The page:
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How can we Improve on Modeling Nicotine Addiction to Develop Better Smoking Cessation Treatments?

Lookup NU author(s): Dr Mohammed Shoaib, Yazead Buhidma


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Clinically effective smoking cessation treatments are few in number, mainly varenicline, bupropion, and nicotine replacement therapy being prescribed by health organizations. Of the many compounds tested for smoking cessation, a good proportion fail in human trials despite positive findings in rodents. This chapter aims to cover the uses and some pit falls of current methodologies employed to discover clinical treatments in the laboratory. Complicating factors include the complex nature of genetics in tobacco smoking and the comorbidity associated with other psychiatric disorders, which has not been addressed fully in the rodent laboratory. This chapter reviews the evidence from intravenous nicotine self-administration studies and proposes modifications on how we can improve the validity of the animal models by incorporating clinically relevant factors considered to be critical in tobacco smoking. For example, choice procedures that incorporate alternative reinforcers, use of reinstatement models, and second-order schedules of reinforcement are proposed to have better scientific validity that may lead to better clinical outcomes. Furthermore, improved experimental methods will also improve our chances of discovering effective treatments that ultimately may mitigate the effects of tobacco smoking with regard to health worldwide.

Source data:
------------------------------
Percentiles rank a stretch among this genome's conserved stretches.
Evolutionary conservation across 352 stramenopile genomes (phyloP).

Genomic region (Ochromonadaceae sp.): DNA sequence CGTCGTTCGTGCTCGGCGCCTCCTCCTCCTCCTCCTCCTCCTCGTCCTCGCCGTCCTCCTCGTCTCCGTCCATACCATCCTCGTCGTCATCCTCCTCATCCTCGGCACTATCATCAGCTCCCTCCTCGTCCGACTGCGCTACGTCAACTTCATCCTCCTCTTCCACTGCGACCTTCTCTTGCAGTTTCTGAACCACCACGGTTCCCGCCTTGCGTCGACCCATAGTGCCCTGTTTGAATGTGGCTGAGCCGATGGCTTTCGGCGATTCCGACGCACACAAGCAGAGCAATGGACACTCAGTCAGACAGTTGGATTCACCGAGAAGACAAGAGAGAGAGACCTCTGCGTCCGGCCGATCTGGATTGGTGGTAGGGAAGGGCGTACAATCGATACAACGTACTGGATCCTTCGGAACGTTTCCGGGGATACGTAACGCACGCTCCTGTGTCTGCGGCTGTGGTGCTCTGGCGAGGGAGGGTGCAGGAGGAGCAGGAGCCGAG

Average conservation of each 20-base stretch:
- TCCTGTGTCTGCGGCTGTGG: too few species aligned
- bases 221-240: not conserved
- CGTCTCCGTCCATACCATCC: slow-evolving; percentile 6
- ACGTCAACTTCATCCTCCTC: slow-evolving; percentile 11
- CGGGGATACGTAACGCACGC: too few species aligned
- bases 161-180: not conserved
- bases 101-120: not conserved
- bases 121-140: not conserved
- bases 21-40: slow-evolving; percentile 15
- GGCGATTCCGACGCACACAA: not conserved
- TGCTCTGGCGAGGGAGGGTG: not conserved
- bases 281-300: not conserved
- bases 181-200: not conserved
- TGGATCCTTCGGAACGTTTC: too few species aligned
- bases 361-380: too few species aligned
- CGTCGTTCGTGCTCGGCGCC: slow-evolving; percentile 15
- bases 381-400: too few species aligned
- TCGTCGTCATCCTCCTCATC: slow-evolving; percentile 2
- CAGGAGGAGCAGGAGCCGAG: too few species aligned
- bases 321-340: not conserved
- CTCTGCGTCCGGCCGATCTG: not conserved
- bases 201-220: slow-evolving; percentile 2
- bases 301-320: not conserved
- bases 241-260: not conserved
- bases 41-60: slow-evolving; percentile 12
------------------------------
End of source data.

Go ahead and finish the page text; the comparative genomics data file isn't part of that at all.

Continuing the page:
Publication metadata

Author(s): Shoaib M, Buhidma Y

Publication type: Review

Publication status: Published

Journal: International Review of Neurobiology

Year: 2016

Volume: 126

Pages: 121-156

Print publication date: 01/01/2016

Online publication date: 14/03/2016

Acceptance date: 01/01/1900

ISSN (print): 0074-7742



DOI: 10.1016/bs.irn.2016.02.008